« ...he was an English guy... | Main | "The Haunting" (Robert Wise, 1963) »

October 02, 2012


Feed You can follow this conversation by subscribing to the comment feed for this post.


Wild Girl was Raoul Walsh's third picture with Charles Farrell -- the other two were the silent The Red Dance (Delores Del Rio swanning through the Russian Revolution in some absolutely fabulous fashions) and talkie The Man Who Came Back, about an alcoholic wastrel rich kid who finds the woman he loved has fallen into opium addiction -- Farrell teamed up again with Janet Gaynor, in a dressing gown, messy hair and a sneer on her lips.

Farrell was made for silents. Physically he is very expressive. When he opens his mouth in talkies, that's when he gets into trouble, although he was fine 20 years later as the dad in My Little Margie. I am a big fan of his, and what I would give to see movies like The Rough Riders (Victor Fleming) and Wild Girl. You are a fortunate man to have seen the latter.


While channel surfing, I caught part of ME AND MY GAL last night, and I hope they repeat it, as it definitely looked intriguing. If nothing else, it reminded me once again what a great actress Joan Bennett was. It's amazing to consider the range she had, from Amy March to The Woman in the Window to a repressed housewife in Ophuls' THE RECKLESS MOMENT to a role in SUSPIRIA (and yes, she also played traditional housewives in the original FATHER OF THE BRIDE and WE'RE NO ANGELS, but she went beyond the stereotype in those performances).

I enjoyed this write-up, Glenn, as well as the snark of the last paragraph, except to say I don't think a voodoo doll would work on Whedon. Now, an Orb of Thesula, on the other hand...

The Siren

Finding emotional range in housewife parts...my goodness gracious, however did Bennett manage that?

David Ehrenstein

She was a REALLY great actress, Siren. I was in an elevator once with her at the Museum of Modern Art when she (and I) were going downstairs for a screening of "Woman on the Beach." She said to a friend who was with her "Well it had a lot of problems but the studio made thm worse!"


Siren, I apologize if I was condescending in talking about Bennett's performances in FATHER OF THE BRIDE and WE'RE NO ANGELS. All I meant to point out was there was a world of difference between the writing of those parts - where any thought that went into the role seemed to only come from her performance - and her role in THE RECKLESS MOMENT, where the writer gave her character things like an inner life and motivation, which Bennett played to the fullest.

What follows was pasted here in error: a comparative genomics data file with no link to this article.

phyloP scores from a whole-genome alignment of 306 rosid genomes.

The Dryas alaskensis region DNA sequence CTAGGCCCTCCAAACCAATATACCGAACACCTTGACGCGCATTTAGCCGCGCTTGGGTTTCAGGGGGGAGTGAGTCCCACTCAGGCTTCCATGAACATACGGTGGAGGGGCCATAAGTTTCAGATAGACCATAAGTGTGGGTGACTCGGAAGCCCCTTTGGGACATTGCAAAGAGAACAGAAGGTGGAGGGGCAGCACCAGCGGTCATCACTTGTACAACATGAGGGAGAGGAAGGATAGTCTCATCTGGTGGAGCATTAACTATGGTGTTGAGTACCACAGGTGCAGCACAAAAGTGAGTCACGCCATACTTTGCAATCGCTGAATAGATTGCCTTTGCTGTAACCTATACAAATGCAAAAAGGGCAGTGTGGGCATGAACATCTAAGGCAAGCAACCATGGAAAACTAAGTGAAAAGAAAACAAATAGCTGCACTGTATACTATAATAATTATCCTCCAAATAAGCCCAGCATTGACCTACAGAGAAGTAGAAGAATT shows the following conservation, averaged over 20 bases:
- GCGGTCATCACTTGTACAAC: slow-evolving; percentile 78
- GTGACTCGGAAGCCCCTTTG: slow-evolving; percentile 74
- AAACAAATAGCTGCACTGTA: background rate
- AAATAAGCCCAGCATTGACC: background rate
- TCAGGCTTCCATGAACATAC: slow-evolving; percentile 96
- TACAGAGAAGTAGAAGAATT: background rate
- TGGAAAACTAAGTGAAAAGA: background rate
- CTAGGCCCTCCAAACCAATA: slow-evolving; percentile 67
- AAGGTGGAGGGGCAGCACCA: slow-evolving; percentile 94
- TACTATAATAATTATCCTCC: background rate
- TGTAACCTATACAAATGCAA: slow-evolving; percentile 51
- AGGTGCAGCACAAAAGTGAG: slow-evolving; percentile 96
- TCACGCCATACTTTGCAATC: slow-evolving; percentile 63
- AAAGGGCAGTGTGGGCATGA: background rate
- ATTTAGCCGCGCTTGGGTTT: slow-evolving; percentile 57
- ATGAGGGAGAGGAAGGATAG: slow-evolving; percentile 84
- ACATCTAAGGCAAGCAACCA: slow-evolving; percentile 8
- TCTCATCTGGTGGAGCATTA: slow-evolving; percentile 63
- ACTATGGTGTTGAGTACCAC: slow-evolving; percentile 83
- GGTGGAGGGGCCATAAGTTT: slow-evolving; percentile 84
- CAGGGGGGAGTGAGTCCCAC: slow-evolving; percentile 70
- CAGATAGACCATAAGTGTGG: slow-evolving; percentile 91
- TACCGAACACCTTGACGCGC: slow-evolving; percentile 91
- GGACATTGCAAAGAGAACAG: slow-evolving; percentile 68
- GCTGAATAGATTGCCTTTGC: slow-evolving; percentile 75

Harry K.

I don't mean to sacrifice talk of the first three paragraphs to pay attention to the last, but those two articles, Are they real? I mean, especially the first article, which I particularly don't understand. What did film snobs in Woody Allen films ever do to Badass Digest?

Joel Bocko

Your links are leading me on a wild goose chase. From Vidam's piece to Devin's (which I think he misrepresents somewhat) and then to Andrew O'Hehir's (which I still haven't read but am about to). Sidetrack to a few others along the way.

Lots of "death of cinema" talk going around. I know we're supposed to roll our eyes at that, but I welcome it. I don't think cinema's dead but I do think it's sick.

Joel Bocko

Harry, yeah I really don't like the false dichotomy at work in Devin's thinking there. Reminds me of the kind of niche-factionalism you see a lot in music fandom but which hasn't had as strong a pull in film fandom...yet. There was always a universal quality to cinephilia which appealed to me, even as people contested emphasis or specifics. I'd hate to see us lose that.

Peter Labuza

Since Glenn didn't note this, there are two public screenings, and after reading his thoughts about it, I can't wait to see it:

Thursday, October 11, 2012, 6:30 p.m.
Thursday, October 18, 2012, 4:30 p.m.


Ahem. It's JOSS Whedon, if you don't mind.

And it's kinda ironic that you bring him up here, since ("Avengers" aside) Joss is precisely the kind of filmmaker who is knowledgeable and respectful of classic and high-end film culture. I mean, he named a character in "Buffy" after Robin Wood. Maybe better examples would have been Michael Bay or McG?

Glenn Kenny

@ Paul: It's not ironic that I bring him up, because it's on account of liking "The Avengers" that poor Faraci feels victimized by us bow-tie wearers. That said, I'll correct the spelling of his name. I like the guy too.

@ Peter: Thanks for the added info. In my defense, I DID link to a calendar for the festival...


That's okay. Maybe I should explain that the several misspellings of his name in the "mainstream" media are one of the running jokes among us Whedon fans: "who's that Josh Weldon guy?", and so on.

As for Faraci, I don't read him (life's too short), but I have to say that I didn't really like "The avengers" either. It was... okay, I guess, and I'm glad that Joss broke all box-office records and so on, but if I had had to pick a new Joss Whedon to be produced, I'd much rather have seen "Goners" instead.

Gordon Cameron

I think Whedon's truest talent is in television, so I'm a bit indifferent to the fact that after 20 years' knocking he's finally really 'made it' in movies. I'm happy for him personally, though. I thought Avengers was quite well-crafted, and Whedon hit the 'hero' beats and fan-service stuff with a lot of taste and care. That said, I'm pretty spandexxed out at this point.

The comments to this entry are closed.

Tip Jar

Tip Jar
Blog powered by Typepad